Why it matters:

Reminding us on the biggest atrocity in human history is extremely important. Getting a first-hand and unvarnished account of the inhuman events in those days even more so. The author of this book was mentally so damaged that she tried to commit suicide twice after the war. Two of her three siblings were less lucky and eventually took their own lives: they were “sick from the camps without ever having been there”.

Notable Sentences:

“From my cell block, I could see the children walking to the gas chambers. I remember one little girl clinging to her doll. She looked lost, staring in space. Behind her were probably months of terror and being hunted. They´d just separated her from her parents, soon they´d tear off her clothes. She already looked like her limp, lifeless doll.“

‘An unwavingerly honest testimony’

Storytelling elements:

The memoirs are directly addressed to Loridan-Ivens´ dead father, which make the book even more intimate and personal. The father somehow managed to smuggle a letter to her while they were detained in neighbouring camps in 1944. Loridan-Ivens cannot remember the content of the letter, which haunted her for her entire life. This book is Loridan-Ivens poetic response to her father´s letter; it took her 60 years to respond. Also the book jumps back and forth in time and covers over 70 years of her life and even touches on some post-modern events like the student revolt in China and 9/11.

Some trivia:

Loridan-Ivens married the dutch film-maker Joris Ivens in the early 1960s and together they made some acclaimed frontline documentaries about the Vietnam war.

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What others said:

„Very occasionally a book comes along that demands to be published, to be read, to be talked about. A book about pain and suffering, about cruelty and humanity, about grief and love. But You Did Not Come Back is an exquisitely written, beautifully translated and unwaveringly honest testimony; a story we will all do well never to forget.”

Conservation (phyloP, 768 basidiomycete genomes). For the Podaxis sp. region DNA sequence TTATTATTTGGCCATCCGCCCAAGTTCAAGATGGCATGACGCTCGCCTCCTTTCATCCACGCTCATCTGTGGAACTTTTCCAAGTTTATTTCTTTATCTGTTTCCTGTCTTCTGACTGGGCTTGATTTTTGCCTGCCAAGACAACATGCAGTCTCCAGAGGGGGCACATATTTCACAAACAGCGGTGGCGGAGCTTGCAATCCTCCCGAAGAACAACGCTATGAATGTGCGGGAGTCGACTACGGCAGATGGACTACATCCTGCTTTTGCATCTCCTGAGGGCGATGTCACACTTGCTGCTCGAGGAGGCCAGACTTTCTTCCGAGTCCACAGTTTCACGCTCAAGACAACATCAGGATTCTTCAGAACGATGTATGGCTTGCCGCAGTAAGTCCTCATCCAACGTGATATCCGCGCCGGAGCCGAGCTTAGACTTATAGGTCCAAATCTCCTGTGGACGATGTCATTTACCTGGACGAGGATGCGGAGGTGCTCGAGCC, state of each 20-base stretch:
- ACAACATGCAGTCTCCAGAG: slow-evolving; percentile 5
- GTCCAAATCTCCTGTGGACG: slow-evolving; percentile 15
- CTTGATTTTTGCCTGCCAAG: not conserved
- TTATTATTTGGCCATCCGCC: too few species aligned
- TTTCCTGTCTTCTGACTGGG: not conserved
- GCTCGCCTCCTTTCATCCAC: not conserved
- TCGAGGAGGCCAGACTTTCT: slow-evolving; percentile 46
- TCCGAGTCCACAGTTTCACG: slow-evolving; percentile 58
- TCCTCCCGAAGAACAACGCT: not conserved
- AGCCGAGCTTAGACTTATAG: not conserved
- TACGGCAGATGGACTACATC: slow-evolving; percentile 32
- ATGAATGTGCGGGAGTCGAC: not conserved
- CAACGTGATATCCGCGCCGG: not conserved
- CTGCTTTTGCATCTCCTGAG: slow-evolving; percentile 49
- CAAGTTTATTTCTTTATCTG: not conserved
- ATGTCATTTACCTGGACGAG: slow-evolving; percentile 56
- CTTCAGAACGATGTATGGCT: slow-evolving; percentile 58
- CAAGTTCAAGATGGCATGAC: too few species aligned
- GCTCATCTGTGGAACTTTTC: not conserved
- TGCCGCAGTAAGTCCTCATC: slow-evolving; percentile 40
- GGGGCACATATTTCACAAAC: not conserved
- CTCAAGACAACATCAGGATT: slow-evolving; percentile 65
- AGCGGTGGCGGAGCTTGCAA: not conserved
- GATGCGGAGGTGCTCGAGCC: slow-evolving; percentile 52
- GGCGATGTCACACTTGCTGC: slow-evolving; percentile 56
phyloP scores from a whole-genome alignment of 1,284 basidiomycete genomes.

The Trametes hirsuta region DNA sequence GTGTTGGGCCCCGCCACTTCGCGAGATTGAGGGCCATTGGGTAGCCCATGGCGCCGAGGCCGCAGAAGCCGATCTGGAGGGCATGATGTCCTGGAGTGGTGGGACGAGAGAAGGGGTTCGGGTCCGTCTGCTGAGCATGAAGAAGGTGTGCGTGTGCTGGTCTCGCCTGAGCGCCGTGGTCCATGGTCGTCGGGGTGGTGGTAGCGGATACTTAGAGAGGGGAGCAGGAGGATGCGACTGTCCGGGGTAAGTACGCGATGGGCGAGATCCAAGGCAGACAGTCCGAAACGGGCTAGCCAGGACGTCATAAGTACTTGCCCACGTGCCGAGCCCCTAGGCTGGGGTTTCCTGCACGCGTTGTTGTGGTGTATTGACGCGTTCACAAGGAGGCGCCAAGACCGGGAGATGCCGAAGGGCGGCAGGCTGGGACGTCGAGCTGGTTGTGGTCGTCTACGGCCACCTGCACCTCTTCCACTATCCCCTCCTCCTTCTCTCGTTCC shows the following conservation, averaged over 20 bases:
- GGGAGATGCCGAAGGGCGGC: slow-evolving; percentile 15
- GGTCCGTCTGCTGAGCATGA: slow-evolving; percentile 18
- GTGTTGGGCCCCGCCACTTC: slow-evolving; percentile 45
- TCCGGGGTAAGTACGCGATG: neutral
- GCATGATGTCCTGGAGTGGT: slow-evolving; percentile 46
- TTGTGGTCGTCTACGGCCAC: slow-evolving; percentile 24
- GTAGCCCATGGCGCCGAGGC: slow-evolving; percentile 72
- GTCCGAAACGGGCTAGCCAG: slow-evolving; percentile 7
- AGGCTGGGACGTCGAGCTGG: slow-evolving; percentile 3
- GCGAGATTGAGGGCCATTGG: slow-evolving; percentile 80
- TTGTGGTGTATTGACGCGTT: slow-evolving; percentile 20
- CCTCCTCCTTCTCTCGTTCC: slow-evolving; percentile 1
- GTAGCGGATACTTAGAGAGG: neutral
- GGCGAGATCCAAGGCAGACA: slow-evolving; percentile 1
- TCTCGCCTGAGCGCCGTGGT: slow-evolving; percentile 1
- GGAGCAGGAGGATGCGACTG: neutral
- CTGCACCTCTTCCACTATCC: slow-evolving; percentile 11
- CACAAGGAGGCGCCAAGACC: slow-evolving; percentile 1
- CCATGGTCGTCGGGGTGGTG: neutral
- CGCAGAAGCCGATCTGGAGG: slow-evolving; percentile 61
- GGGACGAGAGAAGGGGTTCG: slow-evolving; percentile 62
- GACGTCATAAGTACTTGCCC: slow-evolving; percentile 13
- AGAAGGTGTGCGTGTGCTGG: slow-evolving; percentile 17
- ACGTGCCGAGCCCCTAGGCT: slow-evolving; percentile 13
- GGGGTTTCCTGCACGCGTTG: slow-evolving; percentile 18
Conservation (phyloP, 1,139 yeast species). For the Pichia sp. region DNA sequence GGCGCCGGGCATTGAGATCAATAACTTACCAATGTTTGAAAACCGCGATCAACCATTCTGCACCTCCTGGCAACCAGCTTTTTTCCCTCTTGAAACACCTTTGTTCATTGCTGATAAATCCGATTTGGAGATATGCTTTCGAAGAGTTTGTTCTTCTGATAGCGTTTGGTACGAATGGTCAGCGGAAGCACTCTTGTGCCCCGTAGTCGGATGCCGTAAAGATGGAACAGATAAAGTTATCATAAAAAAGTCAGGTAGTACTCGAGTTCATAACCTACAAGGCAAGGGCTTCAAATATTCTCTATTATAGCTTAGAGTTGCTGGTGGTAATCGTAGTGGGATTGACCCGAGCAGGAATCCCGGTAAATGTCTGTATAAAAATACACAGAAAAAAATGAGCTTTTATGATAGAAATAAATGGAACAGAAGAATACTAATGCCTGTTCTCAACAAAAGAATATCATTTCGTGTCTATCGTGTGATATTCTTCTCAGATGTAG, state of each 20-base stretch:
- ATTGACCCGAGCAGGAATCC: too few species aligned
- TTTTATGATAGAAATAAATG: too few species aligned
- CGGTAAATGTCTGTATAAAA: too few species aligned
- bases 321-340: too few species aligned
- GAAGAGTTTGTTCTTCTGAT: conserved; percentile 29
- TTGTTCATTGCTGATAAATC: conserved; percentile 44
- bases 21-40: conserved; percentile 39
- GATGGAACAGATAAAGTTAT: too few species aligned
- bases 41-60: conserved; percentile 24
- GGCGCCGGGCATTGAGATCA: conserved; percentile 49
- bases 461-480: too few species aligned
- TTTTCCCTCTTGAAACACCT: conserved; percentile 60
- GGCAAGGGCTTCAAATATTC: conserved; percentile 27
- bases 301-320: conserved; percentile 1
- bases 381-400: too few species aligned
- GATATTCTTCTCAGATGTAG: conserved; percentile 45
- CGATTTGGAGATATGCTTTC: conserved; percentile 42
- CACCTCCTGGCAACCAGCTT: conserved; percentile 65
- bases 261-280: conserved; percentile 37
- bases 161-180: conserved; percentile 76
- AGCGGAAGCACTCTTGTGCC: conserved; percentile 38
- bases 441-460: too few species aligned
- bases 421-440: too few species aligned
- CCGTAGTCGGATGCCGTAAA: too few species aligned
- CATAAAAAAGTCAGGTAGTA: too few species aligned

– Hannah Beckerman, The Guardian –

Thanks, Hannah.

Very moving read indeed and very recommendable. I will now watch some of Loridan-Ivens documentares.

The journey continues…

Storytelling is a decision-making tool

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I recently stumbled over a very interesting story that involves the prominent neurologist Dr. Antonio Damasio from the USC and his patient Elliot.

Elliott had lost a very small portion of his prefrontal cortices during a surgery for a brain tumor. Before his illness, Elliott held a high-level corporate job and had a happy, thriving family. After the surgery he lost everything.

The interesting bit is that on a rational level everything was still fine with him: Elliot still scored in the 98th percentile in IQ, he had a high-functioning memory, and had no problem analysing and quantifying every possible solution to a problem. On a superficial level, we would think that he is very capable to be a good businessman.

Decision making process is driven by emotions

What was his real issue? One crucial thing he couldn´t do anymore is: taking decisions. Not even what colour pen to use or how to get his tasks in order.

Why? Because the damage to his brain left him unable to experience emotion. But wouldn´t that be a good thing in a hard-boiled business environment!? Intuitively we would think that Elliot would be free to make rational decisions, right?!

But the real problem was that without emotions Elliott had no way to gauge what mattered and what didn´t.

This case and further studies from neurologists such as Dr. Antonio Damasio have indicated that decision-making, once thought to be an activity of the logical, rational brain, is actually a process driven largely by our instincts and emotions.

People don´t need facts – they need meaning

And this is where stories kick in.

I worked in M&A for a couple of years and have seen identical assets being sold for completely different prices. The sellers who achieved the significantly higher prices for the same assets simply had the better stories to tell.

People are not price sensitive if they really want to have something. Think about it; this is basically the core of good branding. Evoking emotions make people pay a premium for, well, ‘premium’ brands; even if their products might be on a purely rational/technical level identical to other competing brands´ products (or even inferior).

So next time you want to influence decision-makers, don´t just show them the numbers –engage their emotions! Storytelling is one of the simplest, quickest and most effective ways to create emotions in your listener.

People do not need more facts – they need meaning.  Story helps provide meaning, shape and relationship to the data.